In the latest round of intellectual property decisions from the US Patent & Trademark Office, Caribou Biosciences, co-founded by faculty scientist Jennifer Doudna, has been awarded intellectual property rights for CRISPR technology. The patent focuses on detecting areas in the genome that have been rearranged, versus genomic editing that would occur with the use of the associated Cas9 protein. CRISPR/Cas9 is a bacterial editing system that cuts and splices DNA sequences with unprecedented precision and speed and has become a technique used by scientists world-wide to study animal and plant cells. The patent dispute between the UC Regents and the Broad Institute was recently covered by the Los Angeles Times. More information about this recent decision can be found in The Daily Californian.
Go team science! A new animation from the DOE JGI demonstrates how the DOE Joint Genome Institute, NERSC and Energy Sciences Network (ESnet) – all national user facilities at Berkeley Lab and supported by the U.S. Department of Energy Office of Science – work together, underpinning our critical research infrastructure to advance the frontiers of science, decode the Earth’s DNA, and improve our understanding of the world. Watch the video at bit.ly/UFvideoJGI on the DOE JGI Youtube channel.
New Biosynthesis Pathways for Five-Carbon Alcohol from Mevalonate Are Available For Licensing
Researchers at the U.S. Department of Energy (DOE)’s Joint BioEnergy Institute (JBEI) have developed two novel biosynthesis pathways for five-carbon alcohol (isopentenol or 3-methyl-3-buten-1-ol) from mevalonate that reduce the energy demand and cost of earlier applications of the mevalonate pathway by using genetically engineered host cells, whose culturing stage can happen both in anaerobic or aerobic conditions. This invention can be used in an industrial scale, even under oxygen-limited conditions. These modified pathways would be a good platform for industrial production of isopentenol which is a potential gasoline alternative and a precursor of commodity chemicals such as isoprene. Read more on the JBEI website.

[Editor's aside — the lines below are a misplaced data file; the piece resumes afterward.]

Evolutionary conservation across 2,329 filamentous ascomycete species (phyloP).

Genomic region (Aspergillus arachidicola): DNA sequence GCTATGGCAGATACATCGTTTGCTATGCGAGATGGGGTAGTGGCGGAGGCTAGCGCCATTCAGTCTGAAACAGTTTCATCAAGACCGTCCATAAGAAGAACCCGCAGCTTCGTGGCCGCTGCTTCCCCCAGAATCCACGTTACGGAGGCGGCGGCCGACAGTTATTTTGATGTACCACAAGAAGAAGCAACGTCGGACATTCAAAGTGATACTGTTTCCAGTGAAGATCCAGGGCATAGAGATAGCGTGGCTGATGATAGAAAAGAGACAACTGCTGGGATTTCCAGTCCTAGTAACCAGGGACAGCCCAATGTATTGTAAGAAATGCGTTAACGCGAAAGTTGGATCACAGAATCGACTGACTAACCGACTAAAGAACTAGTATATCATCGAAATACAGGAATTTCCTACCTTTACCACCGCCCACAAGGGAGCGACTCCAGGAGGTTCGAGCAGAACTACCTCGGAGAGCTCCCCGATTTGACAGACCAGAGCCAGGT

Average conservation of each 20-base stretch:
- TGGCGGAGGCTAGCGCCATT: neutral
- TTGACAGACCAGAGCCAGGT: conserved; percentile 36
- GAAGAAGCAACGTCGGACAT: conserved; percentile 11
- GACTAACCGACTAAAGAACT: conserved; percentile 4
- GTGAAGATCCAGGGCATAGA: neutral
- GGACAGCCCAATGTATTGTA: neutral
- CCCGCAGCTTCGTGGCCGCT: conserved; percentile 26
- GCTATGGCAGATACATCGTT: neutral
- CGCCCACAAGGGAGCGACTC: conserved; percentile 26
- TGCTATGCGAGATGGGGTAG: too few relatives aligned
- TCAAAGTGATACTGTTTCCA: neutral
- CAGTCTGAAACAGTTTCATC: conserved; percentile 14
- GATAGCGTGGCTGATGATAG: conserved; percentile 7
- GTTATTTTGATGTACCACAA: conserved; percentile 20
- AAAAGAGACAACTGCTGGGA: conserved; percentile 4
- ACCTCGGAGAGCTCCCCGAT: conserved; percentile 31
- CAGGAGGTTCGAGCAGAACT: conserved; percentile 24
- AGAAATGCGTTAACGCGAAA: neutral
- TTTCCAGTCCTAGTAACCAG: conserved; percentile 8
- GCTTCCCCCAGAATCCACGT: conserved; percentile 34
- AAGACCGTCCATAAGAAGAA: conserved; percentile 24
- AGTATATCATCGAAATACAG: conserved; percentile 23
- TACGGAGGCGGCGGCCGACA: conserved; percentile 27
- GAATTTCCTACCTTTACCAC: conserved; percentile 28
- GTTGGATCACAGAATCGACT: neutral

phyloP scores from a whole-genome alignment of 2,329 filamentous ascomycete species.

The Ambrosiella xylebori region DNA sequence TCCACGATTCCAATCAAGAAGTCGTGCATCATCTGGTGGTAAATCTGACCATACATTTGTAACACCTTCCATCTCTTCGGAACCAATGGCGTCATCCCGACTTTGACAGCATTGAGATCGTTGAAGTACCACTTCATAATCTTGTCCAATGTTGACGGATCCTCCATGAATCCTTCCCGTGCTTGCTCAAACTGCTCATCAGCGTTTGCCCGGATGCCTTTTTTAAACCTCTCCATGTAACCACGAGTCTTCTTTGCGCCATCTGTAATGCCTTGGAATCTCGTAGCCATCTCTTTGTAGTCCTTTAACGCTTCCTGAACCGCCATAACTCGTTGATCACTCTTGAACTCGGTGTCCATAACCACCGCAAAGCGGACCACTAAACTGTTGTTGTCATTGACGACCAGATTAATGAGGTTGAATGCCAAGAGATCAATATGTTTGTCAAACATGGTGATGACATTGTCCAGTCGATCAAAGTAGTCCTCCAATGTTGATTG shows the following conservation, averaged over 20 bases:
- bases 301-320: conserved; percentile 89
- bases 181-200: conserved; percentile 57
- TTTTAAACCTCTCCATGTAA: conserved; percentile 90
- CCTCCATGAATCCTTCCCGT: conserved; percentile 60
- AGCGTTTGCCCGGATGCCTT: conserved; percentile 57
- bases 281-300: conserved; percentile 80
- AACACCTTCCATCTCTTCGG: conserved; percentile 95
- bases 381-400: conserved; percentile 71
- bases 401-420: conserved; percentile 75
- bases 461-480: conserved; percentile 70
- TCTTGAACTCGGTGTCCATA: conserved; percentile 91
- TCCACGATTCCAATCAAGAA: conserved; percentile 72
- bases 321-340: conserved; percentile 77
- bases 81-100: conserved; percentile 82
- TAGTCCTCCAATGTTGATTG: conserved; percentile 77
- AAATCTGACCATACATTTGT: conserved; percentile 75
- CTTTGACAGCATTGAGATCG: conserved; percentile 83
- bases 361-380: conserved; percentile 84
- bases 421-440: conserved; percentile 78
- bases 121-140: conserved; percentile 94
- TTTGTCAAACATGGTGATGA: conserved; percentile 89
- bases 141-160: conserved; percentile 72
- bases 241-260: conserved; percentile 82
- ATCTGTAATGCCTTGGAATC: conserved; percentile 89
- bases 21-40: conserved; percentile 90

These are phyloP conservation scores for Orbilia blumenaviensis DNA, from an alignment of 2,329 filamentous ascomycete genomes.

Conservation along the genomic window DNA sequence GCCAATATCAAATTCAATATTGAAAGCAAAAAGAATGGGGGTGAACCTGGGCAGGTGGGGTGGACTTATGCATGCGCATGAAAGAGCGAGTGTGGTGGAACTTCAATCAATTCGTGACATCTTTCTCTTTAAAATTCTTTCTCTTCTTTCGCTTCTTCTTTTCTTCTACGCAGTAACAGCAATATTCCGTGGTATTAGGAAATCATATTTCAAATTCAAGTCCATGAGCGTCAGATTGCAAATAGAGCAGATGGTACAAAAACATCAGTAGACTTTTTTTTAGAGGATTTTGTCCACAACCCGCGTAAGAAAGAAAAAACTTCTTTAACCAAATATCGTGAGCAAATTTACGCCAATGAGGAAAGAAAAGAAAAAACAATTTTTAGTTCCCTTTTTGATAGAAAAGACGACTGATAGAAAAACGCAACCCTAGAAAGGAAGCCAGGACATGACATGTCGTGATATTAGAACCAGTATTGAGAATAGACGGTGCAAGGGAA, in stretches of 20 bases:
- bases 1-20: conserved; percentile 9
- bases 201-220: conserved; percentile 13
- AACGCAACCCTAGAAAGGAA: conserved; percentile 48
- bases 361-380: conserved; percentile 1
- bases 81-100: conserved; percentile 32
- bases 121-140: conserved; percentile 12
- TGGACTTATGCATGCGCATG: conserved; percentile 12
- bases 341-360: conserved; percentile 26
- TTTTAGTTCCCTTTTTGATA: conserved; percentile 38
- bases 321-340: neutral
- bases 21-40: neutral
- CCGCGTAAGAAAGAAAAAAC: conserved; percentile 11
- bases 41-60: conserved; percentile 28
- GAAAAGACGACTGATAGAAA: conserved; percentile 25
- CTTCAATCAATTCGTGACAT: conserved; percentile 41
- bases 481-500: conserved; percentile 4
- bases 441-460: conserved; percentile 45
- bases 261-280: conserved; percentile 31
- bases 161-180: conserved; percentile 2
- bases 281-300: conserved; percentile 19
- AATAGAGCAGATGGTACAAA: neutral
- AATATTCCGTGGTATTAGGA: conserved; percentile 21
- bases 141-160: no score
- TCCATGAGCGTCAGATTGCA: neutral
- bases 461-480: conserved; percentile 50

Two recently licensed vaccines against bacterial meningitis contain a bacterial surface protein antigen known as Factor H binding protein (FHbp). The native form of this protein can have low thermal stability, which limits its potential use as an antigen in vaccines. After engineering a more stable Factor H binding protein antigen, scientists from UC San Francisco Benioff Children’s Hospital Oakland determined the structure of the stabilized vaccine with the help of protein crystallography at the Advanced Light Source (ALS) in the Berkeley Center for Structural Biology (Beamline 5.0.1). Read more in the ALS Science Brief.
Scientists working as part of a multi-investigator ENIGMA (Ecosystems & Networks Integrated with Genes and Molecular Assemblies Scientific Focus Area) project have determined that protein-protein interactions occur more frequently among proteins with similar functions. The team of researchers, led by Gareth Butland in the Environmental Genomics & Systems Biology Division, used high throughput functional genomics to study the protein-protein interactome of the model sulfate reducing bacterium Desulfovibrio vulgaris Hildenborough. Their findings critically re-evaluate published bacterial interaction networks and establish benchmarks for high confidence protein interactomes. The manuscript can be found online at Molecular and Cellular Proteomics.